by syaffolee

Front and Center

Show and tell was probably the first exposure many people had to public speaking. It was probably easy and fun, too, for many of these people. You got to talk about the thing you were most interested in be it a teddy bear or an action figure and you were always sure that someone would be interested in what you said (or at least what you’re showing). I, however, found the entire ordeal boring, frustrating, and intimidating. I was still proud that I could count to a hundred in English or read the days of the week or write the first letter in my name. Who cares about show and tell? I began bringing in the same thing week after week and the teacher began to worry that something was wrong with me.

Teachers always find something wrong whenever I’m forced to stand up in front of a group of people. It’s not that I’m afraid of the audience, I’m afraid of the teacher because they’re usually the only one paying attention. Of course, they find it their job to criticize me in front of the class after I give my spiel to make an example of me. “Speak up!” “Don’t talk to the paper, talk to the audience!” “You lecture like a professor!” Ouch.

I’m doing a little bit better now. No one tells me to speak louder or to get my face out of the papers (powerpoint helps, obviously, as well as the laser pointer which makes me feel like I’m aiming a saber at the audience). I’m not sure if I still lecture like a professor although I definitely don’t stutter. I used to practice speaking to an empty room every time I had to do a presentation. I would make note cards. I would attempt to memorize. I don’t do that anymore. If I’m reasonably comfortable with the material, it’s a good bet that once I start talking, I won’t stop too soon even if I’m winging it.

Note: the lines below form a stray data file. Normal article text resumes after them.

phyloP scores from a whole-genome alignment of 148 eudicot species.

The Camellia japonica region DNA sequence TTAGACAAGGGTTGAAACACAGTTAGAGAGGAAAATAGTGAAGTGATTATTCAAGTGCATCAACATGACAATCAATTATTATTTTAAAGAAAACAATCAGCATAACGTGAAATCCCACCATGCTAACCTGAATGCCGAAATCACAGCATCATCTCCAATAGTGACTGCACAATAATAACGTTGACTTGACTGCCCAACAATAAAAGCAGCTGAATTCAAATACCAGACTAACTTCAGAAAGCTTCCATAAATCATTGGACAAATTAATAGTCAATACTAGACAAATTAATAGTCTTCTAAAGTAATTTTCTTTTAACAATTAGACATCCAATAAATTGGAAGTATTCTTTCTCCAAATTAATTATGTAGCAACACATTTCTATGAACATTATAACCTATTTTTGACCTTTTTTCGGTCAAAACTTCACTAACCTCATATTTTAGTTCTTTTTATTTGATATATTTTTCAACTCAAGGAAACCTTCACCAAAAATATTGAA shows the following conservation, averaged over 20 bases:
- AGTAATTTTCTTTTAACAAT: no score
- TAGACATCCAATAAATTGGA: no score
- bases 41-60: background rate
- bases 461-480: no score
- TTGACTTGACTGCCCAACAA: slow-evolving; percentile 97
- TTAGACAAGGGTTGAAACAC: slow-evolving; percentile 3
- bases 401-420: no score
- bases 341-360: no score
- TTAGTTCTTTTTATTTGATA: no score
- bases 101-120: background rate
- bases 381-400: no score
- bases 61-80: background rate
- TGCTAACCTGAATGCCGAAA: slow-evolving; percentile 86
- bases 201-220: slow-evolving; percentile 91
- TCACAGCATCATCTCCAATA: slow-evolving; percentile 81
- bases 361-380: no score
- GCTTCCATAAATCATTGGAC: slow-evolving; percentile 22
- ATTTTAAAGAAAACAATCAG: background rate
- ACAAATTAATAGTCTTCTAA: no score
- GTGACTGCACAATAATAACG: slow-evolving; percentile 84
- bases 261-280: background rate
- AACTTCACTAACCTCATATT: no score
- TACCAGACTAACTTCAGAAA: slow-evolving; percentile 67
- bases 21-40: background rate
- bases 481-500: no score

But still.

Public speaking courses should become required.

Links:
Blogarama. Yet another blog index.
The Worst Breakfast Ever. Ugh. That’s disgusting. The only thing I need in the morning is caffeine.
Daypop Top Word Bursts. This is the first time that I actually consider some piece of metadata actually interesting. Witness the collective (un)conscious!
Fainting Goats. Like we need any more tipped over farm animals.
Simple Vandals or a Unique Social Movement? “[T]rolling is an unwelcome yet unavoidable aspect of modern communications. The application of collective behavioral research techniques, however, show a possibly emerging social movement.”